If the Parliamentary inquiry into the foreign property sector in Australia recommends tougher restrictions or screening for overseas buyers, demand could fall, says Knight Frank
Foreign property demand in Australia could fall if tougher restrictions are introduced following next month’s parliamentary inquiry findings into the overseas property sector, warns leading agent, Knight Frank.
Overseas demand, mainly from Asia, remains unabated from foreign buyers for new apartment developments, according to the September 2014 NAB Australian Residential Property Index.
But Knight Frank‘s newly-published Australian Apartments Residential Market Overview for Quarter 3, 2014, says tougher screening and regulation could hit overseas sales.
Michele Ciesielski, of Knight Frank’s Residential Research department, says, “Prices across Sydney and Melbourne are partly being sustained by the interest from overseas purchasers.
“Purchaser demand remains unabated from foreign buyers for new apartment developments, according to the September 2014 NAB Australian Residential Property Index.
“The report shows foreign buyers accounted for one in six of all new housing purchases in Quarter 3 2014, rising to one in four in Victoria. In contrast, the report highlights local investors being less active in Quarter 3, with their share of national demand falling to 27% (32.5% in Quarter 2).
“This level of foreign buyer demand could be tempered dependent on the result of the parliamentary inquiry into foreign investment in residential real estate, which is due to report in November. It is highly likely the parliamentary committee will recommend tougher screening and/or restrictions for foreign buyers of residential property,” Knight Frank points out.
On a global scale, Australia is perceived as a ‘safe haven’ along with other global cities such as London, Paris and New York and it is particularly popular with Chinese investors.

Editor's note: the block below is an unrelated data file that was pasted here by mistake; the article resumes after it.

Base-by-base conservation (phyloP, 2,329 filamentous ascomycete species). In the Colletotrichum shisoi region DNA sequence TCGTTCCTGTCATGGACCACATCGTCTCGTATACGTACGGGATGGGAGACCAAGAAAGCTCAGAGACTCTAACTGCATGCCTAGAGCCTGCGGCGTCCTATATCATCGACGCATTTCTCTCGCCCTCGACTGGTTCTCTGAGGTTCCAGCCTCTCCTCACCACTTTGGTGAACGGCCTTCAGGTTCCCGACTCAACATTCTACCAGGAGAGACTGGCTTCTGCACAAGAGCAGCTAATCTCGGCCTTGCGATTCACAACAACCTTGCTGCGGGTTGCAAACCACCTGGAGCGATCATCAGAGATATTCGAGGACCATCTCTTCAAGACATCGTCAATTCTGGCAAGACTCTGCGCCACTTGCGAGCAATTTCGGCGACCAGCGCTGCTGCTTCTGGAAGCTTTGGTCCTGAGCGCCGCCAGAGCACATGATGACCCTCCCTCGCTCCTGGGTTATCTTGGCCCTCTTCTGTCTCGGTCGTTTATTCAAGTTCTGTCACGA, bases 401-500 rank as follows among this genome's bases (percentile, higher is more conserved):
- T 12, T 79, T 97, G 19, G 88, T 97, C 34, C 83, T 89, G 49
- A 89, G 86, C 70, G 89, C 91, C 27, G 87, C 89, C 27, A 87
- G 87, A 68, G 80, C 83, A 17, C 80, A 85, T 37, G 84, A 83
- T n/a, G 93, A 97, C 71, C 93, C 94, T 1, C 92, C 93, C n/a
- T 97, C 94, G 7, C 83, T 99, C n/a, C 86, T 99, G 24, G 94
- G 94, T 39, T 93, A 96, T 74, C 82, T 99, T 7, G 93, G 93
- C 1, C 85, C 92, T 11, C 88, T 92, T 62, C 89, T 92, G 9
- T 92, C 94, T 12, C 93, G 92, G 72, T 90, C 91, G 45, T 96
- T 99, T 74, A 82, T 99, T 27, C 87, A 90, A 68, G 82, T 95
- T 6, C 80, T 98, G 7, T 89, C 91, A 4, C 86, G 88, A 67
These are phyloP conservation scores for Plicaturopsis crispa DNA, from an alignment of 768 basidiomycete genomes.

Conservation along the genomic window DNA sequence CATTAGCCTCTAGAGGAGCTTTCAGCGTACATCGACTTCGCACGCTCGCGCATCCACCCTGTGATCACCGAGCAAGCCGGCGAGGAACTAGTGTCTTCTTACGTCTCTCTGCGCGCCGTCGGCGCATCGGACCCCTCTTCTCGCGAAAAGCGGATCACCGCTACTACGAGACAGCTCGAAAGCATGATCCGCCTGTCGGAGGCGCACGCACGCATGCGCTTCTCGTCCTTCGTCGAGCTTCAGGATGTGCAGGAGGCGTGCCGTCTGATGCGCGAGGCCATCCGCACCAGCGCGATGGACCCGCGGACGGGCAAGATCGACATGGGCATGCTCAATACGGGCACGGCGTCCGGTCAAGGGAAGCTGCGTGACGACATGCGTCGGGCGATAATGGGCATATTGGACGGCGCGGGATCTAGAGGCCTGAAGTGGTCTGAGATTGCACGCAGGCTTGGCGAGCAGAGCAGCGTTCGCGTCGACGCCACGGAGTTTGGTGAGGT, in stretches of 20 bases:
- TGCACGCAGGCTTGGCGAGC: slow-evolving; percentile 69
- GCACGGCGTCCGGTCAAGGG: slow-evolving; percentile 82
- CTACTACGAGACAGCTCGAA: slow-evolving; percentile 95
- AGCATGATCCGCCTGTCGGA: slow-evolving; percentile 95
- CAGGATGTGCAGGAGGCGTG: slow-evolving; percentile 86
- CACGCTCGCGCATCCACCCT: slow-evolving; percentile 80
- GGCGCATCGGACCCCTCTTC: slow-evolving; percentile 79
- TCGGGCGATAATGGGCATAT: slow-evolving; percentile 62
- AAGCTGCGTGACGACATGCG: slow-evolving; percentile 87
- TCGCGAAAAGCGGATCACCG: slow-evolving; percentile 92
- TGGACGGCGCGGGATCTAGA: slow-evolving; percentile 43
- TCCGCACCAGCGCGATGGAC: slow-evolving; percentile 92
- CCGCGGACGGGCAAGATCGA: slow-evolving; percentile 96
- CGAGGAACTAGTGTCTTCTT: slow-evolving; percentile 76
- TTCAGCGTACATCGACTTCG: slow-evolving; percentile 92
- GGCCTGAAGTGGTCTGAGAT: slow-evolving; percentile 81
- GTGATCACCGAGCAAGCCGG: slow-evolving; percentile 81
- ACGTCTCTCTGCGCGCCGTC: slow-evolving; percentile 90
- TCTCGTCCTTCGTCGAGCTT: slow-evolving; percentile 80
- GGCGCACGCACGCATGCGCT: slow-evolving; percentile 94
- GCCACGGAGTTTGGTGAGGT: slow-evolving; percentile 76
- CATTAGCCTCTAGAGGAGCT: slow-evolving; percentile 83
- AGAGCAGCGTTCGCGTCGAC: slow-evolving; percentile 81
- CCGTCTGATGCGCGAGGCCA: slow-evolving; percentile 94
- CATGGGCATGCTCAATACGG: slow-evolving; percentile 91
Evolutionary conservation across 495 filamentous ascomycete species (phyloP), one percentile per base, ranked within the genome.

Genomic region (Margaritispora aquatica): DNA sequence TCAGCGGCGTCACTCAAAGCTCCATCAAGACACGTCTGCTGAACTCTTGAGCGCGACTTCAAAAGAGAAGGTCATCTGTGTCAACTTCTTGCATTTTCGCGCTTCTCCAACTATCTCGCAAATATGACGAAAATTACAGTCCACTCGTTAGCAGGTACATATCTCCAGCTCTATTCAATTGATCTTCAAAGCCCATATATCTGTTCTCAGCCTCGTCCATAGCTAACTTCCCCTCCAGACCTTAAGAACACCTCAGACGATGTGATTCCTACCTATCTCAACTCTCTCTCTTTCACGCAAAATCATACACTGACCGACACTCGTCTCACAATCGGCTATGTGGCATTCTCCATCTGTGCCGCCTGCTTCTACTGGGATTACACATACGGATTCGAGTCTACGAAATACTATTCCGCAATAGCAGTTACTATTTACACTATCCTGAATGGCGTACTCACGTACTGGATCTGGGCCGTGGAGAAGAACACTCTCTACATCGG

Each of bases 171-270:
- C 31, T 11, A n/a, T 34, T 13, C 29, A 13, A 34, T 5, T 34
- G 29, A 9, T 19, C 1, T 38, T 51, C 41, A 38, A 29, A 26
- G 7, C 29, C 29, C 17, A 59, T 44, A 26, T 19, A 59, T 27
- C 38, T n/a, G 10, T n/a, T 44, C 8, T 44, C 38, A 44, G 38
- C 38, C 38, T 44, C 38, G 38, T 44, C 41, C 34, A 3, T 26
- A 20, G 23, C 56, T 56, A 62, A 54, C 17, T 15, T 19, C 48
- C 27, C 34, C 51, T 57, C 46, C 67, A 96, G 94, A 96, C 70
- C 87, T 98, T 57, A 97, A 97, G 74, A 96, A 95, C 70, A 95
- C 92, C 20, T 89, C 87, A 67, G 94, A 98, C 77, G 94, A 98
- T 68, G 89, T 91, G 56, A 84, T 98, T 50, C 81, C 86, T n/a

Apartment values have recorded relatively strong price increases with Sydney the best performing market over the past 12 months at 13.3% for Sydney in the year to June 2014, with all other capital cities’ values growing between 1.6% and 6%, according to data provider, Residex.
Next year, Knight Frank estimates that with low interest rates and strong population rises, capital growth across Australia will be 7-8%.
Quarterly data indicates that prices are continuing to increase across Sydney (3.5%), Melbourne and Adelaide (1.9%) and Brisbane 0.7% from April-June 2014. However, all other capital cities experienced real estate price falls, says the report.
After a long period of under supply, commencement of major infrastructure projects, solid population growth resulting from natural increase and high net migration, and global interest in Australian real estate markets are all driving a new wave of residential apartment projects.
Residential apartment sales increased by 20% to 124,000 across the eight capital cities over the last year and more projects are being launched.
More than 75,000 apartments have been approved over the past year across the eight greater metropolitan areas, (82% of the total across Sydney, Melbourne and Brisbane), up 23% in the last year and a 155% from August 2009.
Gross rental yields at 5.99% are highest in Darwin, compared with an Australia average of 4.92%, but they are likely to slow with stronger house price expected across all states over the next 1-2 years and weaker rental prospects as new apartment projects are launched.
The impact of foreign investment in Australian residential property is being examined by the House of Representatives Economics Committee, which is due to announce its findings in November. The committee is looking into various issues concerning overseas property investment, including the economic benefits of overseas investment and its impact on the supply of new housing.
Meanwhile, the Bank of America Merrill Lynch says rather than overseas property buyers pushing up real estate prices, a bigger issue is overcrowded cities and tax breaks for investors.
Almost one in six (59%) of Australians live in cities with one million or more people, which is only surpassed by Hong Kong, Singapore and Japan. Travelling is time-consuming, so many spend more money on property to cut down on commuting.
Foreign property buyers represented the “icing on the cake” in some areas of Australia where they are active, but government figures suggest they represent a small fraction of the AUS$8billion borrowed by Australian residents to buy homes in 2013/14, according to the report by Merrill Lynch Economist, Saul Eslake.
Developer Stockland believes that a flood of foreign investors and a housing supply shortage will provide a buoyant market for at least five years.
Chairman Graham Bradley says, “We’ve been building about 1,000 houses too few per month for about five years now in Australia, so there’s a considerable backlog of undersupply. There would have to be record numbers of house building for the next three years for us to really eliminate that undersupply. It promises to be a good market for us over the next three to five years,” the AAP press agency reports.
By Adrian Bishop, Editor, OPP Connect